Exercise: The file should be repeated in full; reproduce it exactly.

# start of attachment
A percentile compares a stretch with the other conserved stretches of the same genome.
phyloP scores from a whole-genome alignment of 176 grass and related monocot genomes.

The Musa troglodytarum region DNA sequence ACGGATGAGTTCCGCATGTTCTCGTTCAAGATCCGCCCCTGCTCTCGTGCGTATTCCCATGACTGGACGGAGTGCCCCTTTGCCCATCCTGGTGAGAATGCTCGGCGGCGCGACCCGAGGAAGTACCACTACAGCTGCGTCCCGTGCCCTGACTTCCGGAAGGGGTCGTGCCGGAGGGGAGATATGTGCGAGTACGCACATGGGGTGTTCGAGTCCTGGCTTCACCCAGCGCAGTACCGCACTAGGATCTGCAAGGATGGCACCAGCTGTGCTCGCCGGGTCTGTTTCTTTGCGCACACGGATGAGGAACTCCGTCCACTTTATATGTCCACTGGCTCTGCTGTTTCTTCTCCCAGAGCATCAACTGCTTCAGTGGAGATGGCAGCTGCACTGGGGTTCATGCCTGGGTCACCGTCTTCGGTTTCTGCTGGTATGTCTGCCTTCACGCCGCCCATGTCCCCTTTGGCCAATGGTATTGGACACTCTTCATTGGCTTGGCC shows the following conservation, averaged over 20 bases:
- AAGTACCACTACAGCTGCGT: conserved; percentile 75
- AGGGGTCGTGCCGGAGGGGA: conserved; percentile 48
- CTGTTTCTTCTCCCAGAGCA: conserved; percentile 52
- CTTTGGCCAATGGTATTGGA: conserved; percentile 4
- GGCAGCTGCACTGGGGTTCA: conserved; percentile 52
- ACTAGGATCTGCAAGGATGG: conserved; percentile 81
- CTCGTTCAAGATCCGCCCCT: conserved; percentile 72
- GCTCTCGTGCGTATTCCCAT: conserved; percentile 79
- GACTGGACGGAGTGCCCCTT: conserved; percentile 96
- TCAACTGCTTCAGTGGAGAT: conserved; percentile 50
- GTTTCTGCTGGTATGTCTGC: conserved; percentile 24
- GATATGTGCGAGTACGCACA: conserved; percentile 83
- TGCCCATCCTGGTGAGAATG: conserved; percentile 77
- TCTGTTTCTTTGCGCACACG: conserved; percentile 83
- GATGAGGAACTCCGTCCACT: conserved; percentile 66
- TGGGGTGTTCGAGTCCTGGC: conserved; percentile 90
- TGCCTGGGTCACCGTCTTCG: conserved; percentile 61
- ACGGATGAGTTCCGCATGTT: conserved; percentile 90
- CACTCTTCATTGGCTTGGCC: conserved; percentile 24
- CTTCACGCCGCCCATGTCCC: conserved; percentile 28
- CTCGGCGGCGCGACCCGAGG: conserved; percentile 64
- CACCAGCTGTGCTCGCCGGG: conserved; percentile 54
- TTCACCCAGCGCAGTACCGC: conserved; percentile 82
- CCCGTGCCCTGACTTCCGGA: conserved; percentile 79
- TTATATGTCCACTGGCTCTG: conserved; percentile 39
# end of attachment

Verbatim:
A percentile compares a stretch with the other conserved stretches of the same genome.
phyloP scores from a whole-genome alignment of 176 grass and related monocot genomes.

The Musa troglodytarum region DNA sequence ACGGATGAGTTCCGCATGTTCTCGTTCAAGATCCGCCCCTGCTCTCGTGCGTATTCCCATGACTGGACGGAGTGCCCCTTTGCCCATCCTGGTGAGAATGCTCGGCGGCGCGACCCGAGGAAGTACCACTACAGCTGCGTCCCGTGCCCTGACTTCCGGAAGGGGTCGTGCCGGAGGGGAGATATGTGCGAGTACGCACATGGGGTGTTCGAGTCCTGGCTTCACCCAGCGCAGTACCGCACTAGGATCTGCAAGGATGGCACCAGCTGTGCTCGCCGGGTCTGTTTCTTTGCGCACACGGATGAGGAACTCCGTCCACTTTATATGTCCACTGGCTCTGCTGTTTCTTCTCCCAGAGCATCAACTGCTTCAGTGGAGATGGCAGCTGCACTGGGGTTCATGCCTGGGTCACCGTCTTCGGTTTCTGCTGGTATGTCTGCCTTCACGCCGCCCATGTCCCCTTTGGCCAATGGTATTGGACACTCTTCATTGGCTTGGCC shows the following conservation, averaged over 20 bases:
- AAGTACCACTACAGCTGCGT: conserved; percentile 75
- AGGGGTCGTGCCGGAGGGGA: conserved; percentile 48
- CTGTTTCTTCTCCCAGAGCA: conserved; percentile 52
- CTTTGGCCAATGGTATTGGA: conserved; percentile 4
- GGCAGCTGCACTGGGGTTCA: conserved; percentile 52
- ACTAGGATCTGCAAGGATGG: conserved; percentile 81
- CTCGTTCAAGATCCGCCCCT: conserved; percentile 72
- GCTCTCGTGCGTATTCCCAT: conserved; percentile 79
- GACTGGACGGAGTGCCCCTT: conserved; percentile 96
- TCAACTGCTTCAGTGGAGAT: conserved; percentile 50
- GTTTCTGCTGGTATGTCTGC: conserved; percentile 24
- GATATGTGCGAGTACGCACA: conserved; percentile 83
- TGCCCATCCTGGTGAGAATG: conserved; percentile 77
- TCTGTTTCTTTGCGCACACG: conserved; percentile 83
- GATGAGGAACTCCGTCCACT: conserved; percentile 66
- TGGGGTGTTCGAGTCCTGGC: conserved; percentile 90
- TGCCTGGGTCACCGTCTTCG: conserved; percentile 61
- ACGGATGAGTTCCGCATGTT: conserved; percentile 90
- CACTCTTCATTGGCTTGGCC: conserved; percentile 24
- CTTCACGCCGCCCATGTCCC: conserved; percentile 28
- CTCGGCGGCGCGACCCGAGG: conserved; percentile 64
- CACCAGCTGTGCTCGCCGGG: conserved; percentile 54
- TTCACCCAGCGCAGTACCGC: conserved; percentile 82
- CCCGTGCCCTGACTTCCGGA: conserved; percentile 79
- TTATATGTCCACTGGCTCTG: conserved; percentile 39